Thus far when I think of this country, the R&R song ‘Babycakes’ (Ooooh, baby, oooh), the dance ‘Mashed Potatoes’, strong San Miguel beer, as well as comments in the bars like ‘Hey Joe, you buy me a ladies beer’ – come to mind as representative of the PI.

Hey Mama, don’t you treat me wrong
Come and love your daddy all night long††

15 Feb 63

The Filipinos and the bar girls don’t need any information. The first night I went to town, all the girls asked me if I was ‘9th ASA’. I’m trying to organize the girls into an entertainment union so they can get a guaranteed wage for hustling drinks.

Jeff (2d on l) & buddies, Angeles City, 1963
Manila, the capital, is 65 miles away. I just got back from there. It’s just like any large city in the States, a total imitation of the US with gangs, the PTA, an American Legion, and a Chamber of Commerce. English is the common language, and just about everyone speaks it. The University of the Philippines even has sororities.

I like it here, but I don’t know why.

24 Mar 63

I have a chance to get a hop to New Delhi next month, but I’m going to pass it up for a while. They have space available on planes to India once a week and to Saigon, Bangkok, Taiwan, and Japan every day. They also have a ship, which goes to Hong Kong 4 times a year, expressly for guys going on leave.

I might go out for football because they go on game trips to Japan, Korea, and Okinawa. This station has a good team. They almost beat the Far Eastern champions last year.

11 Apr 63

Some friends and I took a train to a place called Dagupan, a few hours from here. Just beyond the city is a beautiful white sandy beach on the South China Sea where we rented a hut for a couple of days, took in some sun and surf, and drank a lot of beer.

Where the deep blue pearly waters

Wash upon white silver sands
We watched the sun set in the evening
In a far and distant land†††

I cut it too close getting back from town last night and almost missed the shuttle to Ops for mid-shift. If a guy’s had one too many in Angeles, the flood lighting around the Ops building for night security definitely has a sobering effect.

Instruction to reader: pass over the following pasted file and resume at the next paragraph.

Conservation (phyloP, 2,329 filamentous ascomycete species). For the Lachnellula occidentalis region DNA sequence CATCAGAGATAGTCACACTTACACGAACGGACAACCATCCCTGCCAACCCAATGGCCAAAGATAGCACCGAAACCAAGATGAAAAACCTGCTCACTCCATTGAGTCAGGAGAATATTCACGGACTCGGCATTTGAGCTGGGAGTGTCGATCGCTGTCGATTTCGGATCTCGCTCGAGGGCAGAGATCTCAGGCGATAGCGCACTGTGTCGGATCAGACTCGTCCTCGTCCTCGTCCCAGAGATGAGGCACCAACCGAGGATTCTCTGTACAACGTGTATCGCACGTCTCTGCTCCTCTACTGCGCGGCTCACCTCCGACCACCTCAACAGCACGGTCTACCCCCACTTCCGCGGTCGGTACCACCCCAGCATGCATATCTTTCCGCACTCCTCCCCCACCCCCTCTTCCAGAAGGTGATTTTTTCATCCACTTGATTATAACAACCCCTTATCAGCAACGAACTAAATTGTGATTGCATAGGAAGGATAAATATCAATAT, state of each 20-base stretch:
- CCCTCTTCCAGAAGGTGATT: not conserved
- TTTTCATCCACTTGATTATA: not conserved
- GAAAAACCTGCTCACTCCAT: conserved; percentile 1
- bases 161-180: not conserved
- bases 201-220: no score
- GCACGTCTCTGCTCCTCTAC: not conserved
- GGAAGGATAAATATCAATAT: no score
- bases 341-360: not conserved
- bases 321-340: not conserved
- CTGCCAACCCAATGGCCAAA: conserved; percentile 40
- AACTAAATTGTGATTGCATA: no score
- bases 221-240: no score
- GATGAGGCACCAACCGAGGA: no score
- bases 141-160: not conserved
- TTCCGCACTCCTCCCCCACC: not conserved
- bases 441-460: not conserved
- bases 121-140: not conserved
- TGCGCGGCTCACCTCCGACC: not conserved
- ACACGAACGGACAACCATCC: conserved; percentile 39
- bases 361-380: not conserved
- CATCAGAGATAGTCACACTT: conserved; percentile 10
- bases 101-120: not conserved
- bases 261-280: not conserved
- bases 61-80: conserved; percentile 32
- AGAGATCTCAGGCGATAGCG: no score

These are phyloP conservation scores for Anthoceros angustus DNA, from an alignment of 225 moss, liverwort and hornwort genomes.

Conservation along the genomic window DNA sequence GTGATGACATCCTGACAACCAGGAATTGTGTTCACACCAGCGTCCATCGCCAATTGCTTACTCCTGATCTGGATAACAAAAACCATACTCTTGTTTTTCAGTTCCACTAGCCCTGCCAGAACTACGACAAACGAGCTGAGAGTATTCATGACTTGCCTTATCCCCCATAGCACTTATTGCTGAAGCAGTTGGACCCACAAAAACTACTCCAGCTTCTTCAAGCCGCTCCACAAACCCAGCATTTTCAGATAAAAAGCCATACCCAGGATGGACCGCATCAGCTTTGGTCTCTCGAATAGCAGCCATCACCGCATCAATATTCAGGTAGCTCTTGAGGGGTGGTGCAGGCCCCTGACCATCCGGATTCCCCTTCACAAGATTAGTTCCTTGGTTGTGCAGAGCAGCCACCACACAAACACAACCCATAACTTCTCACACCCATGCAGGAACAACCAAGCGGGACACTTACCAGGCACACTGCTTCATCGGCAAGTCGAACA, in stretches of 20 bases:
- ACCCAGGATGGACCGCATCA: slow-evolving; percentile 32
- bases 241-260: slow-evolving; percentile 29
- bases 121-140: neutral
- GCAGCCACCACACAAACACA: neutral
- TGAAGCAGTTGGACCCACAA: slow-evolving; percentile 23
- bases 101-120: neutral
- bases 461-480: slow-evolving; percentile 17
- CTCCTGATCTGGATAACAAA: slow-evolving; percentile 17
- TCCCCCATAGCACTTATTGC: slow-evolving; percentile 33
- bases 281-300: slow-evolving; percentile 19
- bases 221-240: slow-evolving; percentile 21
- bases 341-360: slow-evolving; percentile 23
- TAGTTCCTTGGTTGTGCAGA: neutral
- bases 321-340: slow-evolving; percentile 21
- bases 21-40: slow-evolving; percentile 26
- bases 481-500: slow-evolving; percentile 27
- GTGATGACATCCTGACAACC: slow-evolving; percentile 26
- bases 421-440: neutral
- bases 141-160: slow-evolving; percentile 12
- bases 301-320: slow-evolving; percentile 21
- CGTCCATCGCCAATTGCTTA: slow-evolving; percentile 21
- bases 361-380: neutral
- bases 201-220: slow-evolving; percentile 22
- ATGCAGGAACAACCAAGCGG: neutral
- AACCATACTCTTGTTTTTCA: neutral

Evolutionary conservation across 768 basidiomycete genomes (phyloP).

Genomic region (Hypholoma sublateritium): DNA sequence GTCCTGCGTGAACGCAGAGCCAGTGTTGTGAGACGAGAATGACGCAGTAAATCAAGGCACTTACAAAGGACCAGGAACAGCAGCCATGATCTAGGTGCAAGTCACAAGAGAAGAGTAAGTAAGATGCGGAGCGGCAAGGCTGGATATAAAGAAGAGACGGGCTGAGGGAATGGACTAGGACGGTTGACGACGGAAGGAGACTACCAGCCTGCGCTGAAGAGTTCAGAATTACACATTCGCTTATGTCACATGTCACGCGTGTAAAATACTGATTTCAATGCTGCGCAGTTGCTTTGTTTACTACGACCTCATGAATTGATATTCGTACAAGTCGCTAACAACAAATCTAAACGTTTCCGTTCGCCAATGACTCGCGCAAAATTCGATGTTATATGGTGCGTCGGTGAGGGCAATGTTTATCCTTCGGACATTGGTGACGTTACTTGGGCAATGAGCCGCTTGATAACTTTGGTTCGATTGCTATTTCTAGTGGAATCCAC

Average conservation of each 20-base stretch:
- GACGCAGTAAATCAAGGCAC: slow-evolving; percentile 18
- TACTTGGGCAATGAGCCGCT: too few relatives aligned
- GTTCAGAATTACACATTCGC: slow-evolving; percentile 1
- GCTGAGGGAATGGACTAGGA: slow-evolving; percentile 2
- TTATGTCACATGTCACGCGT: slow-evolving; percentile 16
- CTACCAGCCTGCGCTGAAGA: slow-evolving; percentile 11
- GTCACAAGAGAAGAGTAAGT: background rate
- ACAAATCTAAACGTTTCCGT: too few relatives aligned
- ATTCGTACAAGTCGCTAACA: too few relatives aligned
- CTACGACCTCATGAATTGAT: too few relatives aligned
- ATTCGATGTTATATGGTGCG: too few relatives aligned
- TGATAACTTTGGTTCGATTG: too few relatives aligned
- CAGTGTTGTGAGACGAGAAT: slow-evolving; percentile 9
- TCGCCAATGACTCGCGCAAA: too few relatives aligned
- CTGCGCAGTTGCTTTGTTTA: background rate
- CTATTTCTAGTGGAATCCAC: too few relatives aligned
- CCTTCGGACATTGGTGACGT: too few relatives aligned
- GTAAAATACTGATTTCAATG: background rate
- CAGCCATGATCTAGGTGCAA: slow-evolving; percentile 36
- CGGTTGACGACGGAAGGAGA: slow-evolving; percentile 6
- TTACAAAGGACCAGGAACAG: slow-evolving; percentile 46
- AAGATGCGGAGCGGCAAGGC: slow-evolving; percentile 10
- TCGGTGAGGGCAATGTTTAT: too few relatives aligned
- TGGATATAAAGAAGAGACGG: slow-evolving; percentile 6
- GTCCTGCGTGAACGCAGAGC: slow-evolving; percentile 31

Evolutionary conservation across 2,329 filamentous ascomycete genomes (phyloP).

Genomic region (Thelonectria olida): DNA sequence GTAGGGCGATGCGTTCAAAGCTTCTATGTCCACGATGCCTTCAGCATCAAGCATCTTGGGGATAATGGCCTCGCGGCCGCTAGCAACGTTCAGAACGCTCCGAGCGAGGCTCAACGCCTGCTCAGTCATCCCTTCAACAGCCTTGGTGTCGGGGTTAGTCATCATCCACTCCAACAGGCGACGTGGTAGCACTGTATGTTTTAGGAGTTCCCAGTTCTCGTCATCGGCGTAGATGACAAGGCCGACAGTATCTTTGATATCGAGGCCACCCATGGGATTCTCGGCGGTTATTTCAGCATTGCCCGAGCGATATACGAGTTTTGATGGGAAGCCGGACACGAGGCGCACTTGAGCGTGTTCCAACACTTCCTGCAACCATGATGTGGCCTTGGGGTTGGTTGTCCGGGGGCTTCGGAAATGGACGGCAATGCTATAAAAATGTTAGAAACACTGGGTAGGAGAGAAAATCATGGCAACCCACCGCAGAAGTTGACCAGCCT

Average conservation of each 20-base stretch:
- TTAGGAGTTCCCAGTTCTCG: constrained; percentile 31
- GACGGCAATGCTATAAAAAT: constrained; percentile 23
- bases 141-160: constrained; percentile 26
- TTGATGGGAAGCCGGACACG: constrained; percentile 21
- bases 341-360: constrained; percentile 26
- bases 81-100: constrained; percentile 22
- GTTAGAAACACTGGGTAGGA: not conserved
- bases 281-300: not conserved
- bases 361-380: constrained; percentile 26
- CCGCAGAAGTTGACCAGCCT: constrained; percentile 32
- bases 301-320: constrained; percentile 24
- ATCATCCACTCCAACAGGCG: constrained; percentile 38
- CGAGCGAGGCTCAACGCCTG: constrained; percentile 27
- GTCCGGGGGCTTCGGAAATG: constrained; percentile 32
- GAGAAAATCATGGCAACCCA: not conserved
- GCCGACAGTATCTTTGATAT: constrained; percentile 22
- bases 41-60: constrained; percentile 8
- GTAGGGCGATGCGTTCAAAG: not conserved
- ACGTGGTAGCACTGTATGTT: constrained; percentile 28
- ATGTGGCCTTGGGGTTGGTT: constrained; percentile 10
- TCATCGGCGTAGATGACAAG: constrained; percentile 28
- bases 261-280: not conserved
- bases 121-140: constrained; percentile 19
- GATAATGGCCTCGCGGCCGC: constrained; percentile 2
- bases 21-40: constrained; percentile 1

28 Apr 63

The PI is quite different from any other environment I have ever seen. This country is a cross between the 20th and 19th century. Even in Manila, a large (pop. 2 million), Westernized, and extremely dirty city, one will see horse-drawn carts on the streets with old WWII jeeps used as taxis and private vehicles.

Manila Bay

About 85% if the people are extremely poor, ill-fed, ill-clothed, and unhealthy. Begging for money or cigarettes is very common here.

A strong national police force secures the peace. In the expensive commercial sections of Manila, there’s a cop on duty every hundred yards. There are guards on all the trains. Most cops carry submachine guns or shotguns.

It’s starting to get very hot now with the rainy season approaching soon.

17 May 63

Some of us took a bus to Baguio, a mountain resort about 120 miles north of Clark AFB. It’s about 5000 feet up in the clouds and nice relief from the heat of the plains.

♫  I’m gonna climb that mountain
Walk up there among the clouds††††
On the way up – before the steep ascents – we passed many poor farmers and their water buffalo. The trip was one of the most beautiful as well as the most dangerous bus rides I’ll probably ever take.

Perilous Baguio road, 1963
In the Philippines, Jeff availed himself of the Army’s recruiting slogan ‘Fun, Travel, and Adventure’ or FTA,* but the bloom was beginning to fade. The weather in the South Pacific – rising temps and drenching monsoons – was a damper, but he was also finding the repetitive classified work less challenging, while the allure of an endless party life had begun to pall.

As will be apparent in the next post, it was war just over the horizon that would dramatically change Jeff’s experience in the military.
*With the later rise of GI anti-Vietnam War protest in which Jeff was a principal player, the Army’s slogan FTA became ‘Fuck the Army’.